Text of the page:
On top of homework, extracurriculars, internships, or jobs, and the stress of deadlines, chores, and fitting in social activities, it’s no wonder some students are unmotivated to finish college applications and meet scholarship deadlines.
Some parents have found creative ways to incentivize their children to do the extra work without fighting or nagging.
Scholarship Application Strategies: Every Family Needs Them
Debbie Schwartz, founder of Road2College interviewed Pam Andrews, a College Admissions Coach and Scholarship Strategist on the process of applying for private scholarships. The upshot of the interview?
It doesn’t matter who you are, applying for private scholarships takes work.
It’s a numbers game, for one thing. While Andrews was able to coach her son to earn $700,000 in scholarship money for his undergraduate and graduate education, he applied to a total of 147 scholarships before winning six. And while her clients also have won over $1,000,000 in scholarships, success like this is hardly a given.
Applying for private scholarships is such a tough process that Andrews recommends putting it off until your child has first identified and applied to colleges that offer the most in grant and merit scholarships. (This route might offer more payoff for the effort). From there, her tips for winning scholarships emphasize time and diligence on the part of all involved. Parents, you’re definitely implicated:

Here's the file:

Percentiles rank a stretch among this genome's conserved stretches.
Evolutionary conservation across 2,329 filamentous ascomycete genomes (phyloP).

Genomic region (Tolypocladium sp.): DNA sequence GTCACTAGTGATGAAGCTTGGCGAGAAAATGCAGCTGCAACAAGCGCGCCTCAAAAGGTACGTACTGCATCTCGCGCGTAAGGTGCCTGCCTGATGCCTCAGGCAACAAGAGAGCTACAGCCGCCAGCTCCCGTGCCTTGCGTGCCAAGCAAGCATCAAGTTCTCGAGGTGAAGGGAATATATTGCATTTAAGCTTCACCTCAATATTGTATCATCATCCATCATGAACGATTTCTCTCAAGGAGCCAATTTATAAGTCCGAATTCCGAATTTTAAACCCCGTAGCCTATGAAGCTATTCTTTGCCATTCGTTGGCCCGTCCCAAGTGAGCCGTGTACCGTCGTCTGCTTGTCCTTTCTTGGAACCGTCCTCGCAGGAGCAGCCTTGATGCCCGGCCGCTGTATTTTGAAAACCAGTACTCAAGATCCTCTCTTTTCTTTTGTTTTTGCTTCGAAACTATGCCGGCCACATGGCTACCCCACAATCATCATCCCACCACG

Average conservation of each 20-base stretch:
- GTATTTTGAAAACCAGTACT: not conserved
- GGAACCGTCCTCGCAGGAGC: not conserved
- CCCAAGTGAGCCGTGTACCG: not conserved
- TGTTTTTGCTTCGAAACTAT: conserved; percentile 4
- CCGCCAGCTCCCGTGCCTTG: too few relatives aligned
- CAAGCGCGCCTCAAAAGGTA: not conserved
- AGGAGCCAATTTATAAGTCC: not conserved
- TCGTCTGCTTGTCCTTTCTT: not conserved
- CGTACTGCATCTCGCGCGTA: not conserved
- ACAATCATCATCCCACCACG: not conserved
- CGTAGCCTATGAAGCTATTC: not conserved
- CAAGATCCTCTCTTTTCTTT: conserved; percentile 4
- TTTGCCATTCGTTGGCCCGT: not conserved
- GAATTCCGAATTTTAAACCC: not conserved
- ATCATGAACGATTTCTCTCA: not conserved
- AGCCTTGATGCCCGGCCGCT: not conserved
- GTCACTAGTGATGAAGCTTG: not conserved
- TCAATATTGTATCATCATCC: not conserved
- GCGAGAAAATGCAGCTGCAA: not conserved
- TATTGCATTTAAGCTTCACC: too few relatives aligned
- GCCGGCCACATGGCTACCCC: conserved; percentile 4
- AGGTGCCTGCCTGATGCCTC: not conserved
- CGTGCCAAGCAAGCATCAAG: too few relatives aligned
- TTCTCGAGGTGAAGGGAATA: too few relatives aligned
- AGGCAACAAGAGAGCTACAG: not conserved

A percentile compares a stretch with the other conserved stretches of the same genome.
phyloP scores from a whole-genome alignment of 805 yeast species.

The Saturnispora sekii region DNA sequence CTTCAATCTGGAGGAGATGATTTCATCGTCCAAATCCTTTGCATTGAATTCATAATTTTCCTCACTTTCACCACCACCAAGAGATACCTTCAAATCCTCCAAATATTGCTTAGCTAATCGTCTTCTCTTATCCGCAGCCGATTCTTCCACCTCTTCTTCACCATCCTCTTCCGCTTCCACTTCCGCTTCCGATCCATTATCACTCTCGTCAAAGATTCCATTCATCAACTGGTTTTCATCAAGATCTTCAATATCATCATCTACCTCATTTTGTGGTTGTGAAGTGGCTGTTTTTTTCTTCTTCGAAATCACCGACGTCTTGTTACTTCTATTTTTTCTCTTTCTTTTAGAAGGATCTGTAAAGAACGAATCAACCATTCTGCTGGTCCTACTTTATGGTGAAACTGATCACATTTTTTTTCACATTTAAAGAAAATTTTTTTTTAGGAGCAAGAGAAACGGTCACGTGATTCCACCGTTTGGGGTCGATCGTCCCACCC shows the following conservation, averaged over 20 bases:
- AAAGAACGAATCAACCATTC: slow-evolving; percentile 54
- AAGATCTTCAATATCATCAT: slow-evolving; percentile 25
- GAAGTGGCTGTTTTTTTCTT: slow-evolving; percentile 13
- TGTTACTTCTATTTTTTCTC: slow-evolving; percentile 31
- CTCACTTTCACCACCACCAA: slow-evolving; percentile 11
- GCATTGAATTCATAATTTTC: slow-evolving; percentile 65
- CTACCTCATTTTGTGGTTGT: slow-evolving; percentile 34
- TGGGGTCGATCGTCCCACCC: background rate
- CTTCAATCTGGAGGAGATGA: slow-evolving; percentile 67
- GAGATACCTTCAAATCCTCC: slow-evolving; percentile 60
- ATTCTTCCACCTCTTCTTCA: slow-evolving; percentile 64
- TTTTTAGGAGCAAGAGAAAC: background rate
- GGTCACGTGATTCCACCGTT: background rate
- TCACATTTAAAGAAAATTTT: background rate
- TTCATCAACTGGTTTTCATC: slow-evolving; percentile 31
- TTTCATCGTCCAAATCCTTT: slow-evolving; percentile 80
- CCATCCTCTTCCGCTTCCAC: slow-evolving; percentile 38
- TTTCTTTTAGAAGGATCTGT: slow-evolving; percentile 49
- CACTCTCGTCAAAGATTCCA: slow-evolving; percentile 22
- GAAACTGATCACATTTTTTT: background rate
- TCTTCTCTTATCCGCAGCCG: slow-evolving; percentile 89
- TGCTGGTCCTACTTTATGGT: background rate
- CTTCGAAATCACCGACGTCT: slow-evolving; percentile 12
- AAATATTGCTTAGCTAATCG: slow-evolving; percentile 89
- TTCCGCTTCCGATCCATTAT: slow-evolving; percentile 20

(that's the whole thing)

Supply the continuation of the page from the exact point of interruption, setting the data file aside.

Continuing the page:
- Encourage your student to identify scholarships that match their profile—be it leader, volunteer, or civic-minded individual.
- Once a list of scholarships has been established, help your student find a designated time and place for scholarship application work.
- Andrews recommends all family members share the application essays on google docs for easier group editing.
In its ten ways to help students find and win scholarships for college, The Scholarship Workshop also highlights a hefty investment of team effort:
- Parents and counselors can create mini-libraries of motivational scholarship books.
- Find scholarship success stories and workshops that will inspire students.
- Does your student have an updated resume detailing extracurricular activities or a checklist of information to provide recommenders? If not, they probably should.
For many parents, all this highly suggested prep work can seem overwhelming.
Let’s say though, for argument’s sake, you’ve eaten the elephant. Your teen—armed with an application-ready profile and enlisted recommenders—is set to follow in the well-heeled footprints of scholarship conquerors gone before. You’ve prioritized approaching deadlines. It’s time to wrap things up.
You say, scholarship application work session; your teen says Netflix binge. Or maybe (raising the stakes of their own reasonable argument) they say, homework, club work, sports, or chores.
You say, “think of your future.”
They say, “what’s for dessert?”
One Mom Pays Her Daughter $20 Per Completed Scholarship Application.
Say What You Will, She Says It Works
Holly Raza, mother of three, described her experience in the Paying For College101 Facebook group and in a personal interview. She had spent months nagging her oldest child to finish her college applications. That mission accomplished, adding scholarship applications to the list seemed too much—for both Raza and her daughter. It was becoming a power struggle.